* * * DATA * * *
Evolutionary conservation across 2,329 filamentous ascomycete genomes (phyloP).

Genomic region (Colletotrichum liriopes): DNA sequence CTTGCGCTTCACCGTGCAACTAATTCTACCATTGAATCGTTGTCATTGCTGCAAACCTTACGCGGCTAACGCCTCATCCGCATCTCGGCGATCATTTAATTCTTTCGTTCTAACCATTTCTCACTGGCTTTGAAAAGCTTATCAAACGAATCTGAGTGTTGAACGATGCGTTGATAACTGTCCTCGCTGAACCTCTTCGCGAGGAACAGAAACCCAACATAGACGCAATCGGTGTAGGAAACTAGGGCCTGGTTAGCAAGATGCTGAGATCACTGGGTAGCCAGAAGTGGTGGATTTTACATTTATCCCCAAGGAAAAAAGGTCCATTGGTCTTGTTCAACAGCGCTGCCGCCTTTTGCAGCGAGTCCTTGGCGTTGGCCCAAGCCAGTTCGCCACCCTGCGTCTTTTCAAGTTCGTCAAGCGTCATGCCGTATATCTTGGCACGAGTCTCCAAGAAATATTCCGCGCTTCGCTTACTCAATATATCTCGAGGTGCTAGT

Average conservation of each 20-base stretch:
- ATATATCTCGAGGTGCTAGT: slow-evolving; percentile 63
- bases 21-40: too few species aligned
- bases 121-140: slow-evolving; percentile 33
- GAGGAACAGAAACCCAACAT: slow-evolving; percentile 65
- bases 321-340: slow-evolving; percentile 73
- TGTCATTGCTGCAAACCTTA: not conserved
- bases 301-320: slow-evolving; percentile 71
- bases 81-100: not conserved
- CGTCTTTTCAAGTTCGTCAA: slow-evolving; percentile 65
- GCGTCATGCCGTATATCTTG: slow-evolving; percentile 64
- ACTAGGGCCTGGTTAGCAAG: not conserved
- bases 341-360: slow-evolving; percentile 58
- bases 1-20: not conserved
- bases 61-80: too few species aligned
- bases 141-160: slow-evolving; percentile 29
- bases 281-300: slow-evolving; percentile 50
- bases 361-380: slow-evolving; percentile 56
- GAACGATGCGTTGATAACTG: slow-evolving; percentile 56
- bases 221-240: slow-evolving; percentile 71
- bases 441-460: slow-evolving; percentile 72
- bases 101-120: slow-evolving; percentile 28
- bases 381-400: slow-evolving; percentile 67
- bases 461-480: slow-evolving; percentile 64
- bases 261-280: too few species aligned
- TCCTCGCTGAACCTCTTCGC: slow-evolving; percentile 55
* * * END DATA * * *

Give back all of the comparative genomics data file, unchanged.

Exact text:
Evolutionary conservation across 2,329 filamentous ascomycete genomes (phyloP).

Genomic region (Colletotrichum liriopes): DNA sequence CTTGCGCTTCACCGTGCAACTAATTCTACCATTGAATCGTTGTCATTGCTGCAAACCTTACGCGGCTAACGCCTCATCCGCATCTCGGCGATCATTTAATTCTTTCGTTCTAACCATTTCTCACTGGCTTTGAAAAGCTTATCAAACGAATCTGAGTGTTGAACGATGCGTTGATAACTGTCCTCGCTGAACCTCTTCGCGAGGAACAGAAACCCAACATAGACGCAATCGGTGTAGGAAACTAGGGCCTGGTTAGCAAGATGCTGAGATCACTGGGTAGCCAGAAGTGGTGGATTTTACATTTATCCCCAAGGAAAAAAGGTCCATTGGTCTTGTTCAACAGCGCTGCCGCCTTTTGCAGCGAGTCCTTGGCGTTGGCCCAAGCCAGTTCGCCACCCTGCGTCTTTTCAAGTTCGTCAAGCGTCATGCCGTATATCTTGGCACGAGTCTCCAAGAAATATTCCGCGCTTCGCTTACTCAATATATCTCGAGGTGCTAGT

Average conservation of each 20-base stretch:
- ATATATCTCGAGGTGCTAGT: slow-evolving; percentile 63
- bases 21-40: too few species aligned
- bases 121-140: slow-evolving; percentile 33
- GAGGAACAGAAACCCAACAT: slow-evolving; percentile 65
- bases 321-340: slow-evolving; percentile 73
- TGTCATTGCTGCAAACCTTA: not conserved
- bases 301-320: slow-evolving; percentile 71
- bases 81-100: not conserved
- CGTCTTTTCAAGTTCGTCAA: slow-evolving; percentile 65
- GCGTCATGCCGTATATCTTG: slow-evolving; percentile 64
- ACTAGGGCCTGGTTAGCAAG: not conserved
- bases 341-360: slow-evolving; percentile 58
- bases 1-20: not conserved
- bases 61-80: too few species aligned
- bases 141-160: slow-evolving; percentile 29
- bases 281-300: slow-evolving; percentile 50
- bases 361-380: slow-evolving; percentile 56
- GAACGATGCGTTGATAACTG: slow-evolving; percentile 56
- bases 221-240: slow-evolving; percentile 71
- bases 441-460: slow-evolving; percentile 72
- bases 101-120: slow-evolving; percentile 28
- bases 381-400: slow-evolving; percentile 67
- bases 461-480: slow-evolving; percentile 64
- bases 261-280: too few species aligned
- TCCTCGCTGAACCTCTTCGC: slow-evolving; percentile 55